I grew up singing a hymn that includes the refrain “You ask me how I know He lives. He lives within my heart.” The story included details–facts, if you insist–but the heart of the story wasn’t found in facts.
A new description for my brand of faith began to crystallize: love-based Christianity. That is, an understanding and application of Christianity that originates and critiques itself by love.
Love-based Christianity sees self-giving love as the key to understanding the Bible and the life and teachings of Jesus, to being changed in your heart by his story, to living a transformed life. Without love as the key, knowledge, eloquence, even generous acts fall woefully short, as Paul says in I Corinthians 13.
Several years ago, Al Mohler, president of now-fundamentalist Southern Seminary, spoke at my church, a mile from the seminary, for a forum called “Will the Real Baptists Please Stand Up?” Mohler proposed that the difference between his brand of Baptists and our “moderate” brand is that his brand focuses on “Truth,” while ours focuses on “Freedom.”
He was almost right. Fundamentalists do base their construct of the Christian message on “truth”–propositionally presented, objectively claimed and infallibly delivered in the Bible.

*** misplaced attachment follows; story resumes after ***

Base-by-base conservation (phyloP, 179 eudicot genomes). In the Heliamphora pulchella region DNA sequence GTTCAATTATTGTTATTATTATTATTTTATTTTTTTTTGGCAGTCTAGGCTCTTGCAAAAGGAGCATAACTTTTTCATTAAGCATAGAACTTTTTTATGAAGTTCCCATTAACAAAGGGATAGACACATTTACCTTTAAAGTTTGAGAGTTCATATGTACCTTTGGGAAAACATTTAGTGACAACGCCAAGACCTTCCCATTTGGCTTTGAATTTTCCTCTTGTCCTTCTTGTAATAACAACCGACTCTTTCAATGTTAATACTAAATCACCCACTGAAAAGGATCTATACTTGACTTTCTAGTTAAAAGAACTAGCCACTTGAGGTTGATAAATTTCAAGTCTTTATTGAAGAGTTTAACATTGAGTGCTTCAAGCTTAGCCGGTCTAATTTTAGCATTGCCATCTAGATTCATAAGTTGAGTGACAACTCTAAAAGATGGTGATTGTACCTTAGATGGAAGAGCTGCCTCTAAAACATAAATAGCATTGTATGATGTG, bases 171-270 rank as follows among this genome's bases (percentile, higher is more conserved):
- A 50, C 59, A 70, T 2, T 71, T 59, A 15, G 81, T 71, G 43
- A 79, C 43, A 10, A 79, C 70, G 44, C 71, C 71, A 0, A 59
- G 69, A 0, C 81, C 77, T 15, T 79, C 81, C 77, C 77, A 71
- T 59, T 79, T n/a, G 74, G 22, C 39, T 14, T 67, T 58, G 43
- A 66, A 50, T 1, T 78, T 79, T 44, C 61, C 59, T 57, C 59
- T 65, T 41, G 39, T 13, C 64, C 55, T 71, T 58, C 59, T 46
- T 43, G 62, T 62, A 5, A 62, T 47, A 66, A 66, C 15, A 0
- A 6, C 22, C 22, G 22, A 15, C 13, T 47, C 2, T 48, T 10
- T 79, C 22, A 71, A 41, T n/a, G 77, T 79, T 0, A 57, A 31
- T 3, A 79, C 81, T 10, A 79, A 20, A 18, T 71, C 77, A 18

But the core of “moderate” Christianity is not “freedom,” but love: a Love-based Christianity. The point of the death of Jesus, obscured in Mel Gibson’s gory “Passion of the Christ,” is the self-giving love of God that is strong, humble and ultimately resilient (thus the Resurrection).
Love is not a formula or a fact. It is a message transmitted by a story that touches a deep place in the heart. Without the base of love, the story loses its meaning and its power to heal. It becomes, like the Passion movie, merely weird.
I thought of this on Sunday evening as the rains washed out a church picnic with local Albanians befriended by our congregation over the last several years. While others grilled burgers under makeshift covers, we gathered in the sanctuary with our Muslim friends to wait on dinner. How did they feel as we sang some of our faith songs for them, as they were literally surrounded by depictions of the Cross of Jesus?
For these refugees from Kosova, the Cross is not a symbol of love, but of division, domination and enmity. Did our songs of joy and faith sound like victory songs of the oppressor?
Can the Cross ever become a symbol of love, rather than a symbol of physical, emotional or intellectual coercion for Albanians or the Brian Flemings of the world? If so, it won’t be because we argued someone into a new belief system.
Arguing is quicker and safer; it just doesn’t work. Rather, it will be because we followed Jesus, and embodied love patiently, humbly and painstakingly.
Joseph Phelps is pastor of Highland Baptist Church in Louisville, Ky.
A minister in Louisville, Kentucky, for 21 years as pastor of Highland Baptist Church, Phelps is now Justice Coordinator for Earth and Spirit Center. He leads, along with Kevin Cosby, EmpowerWest, a black-white clergy coalition calling for recognition, repentance, and repair of injustices to black Louisvillians.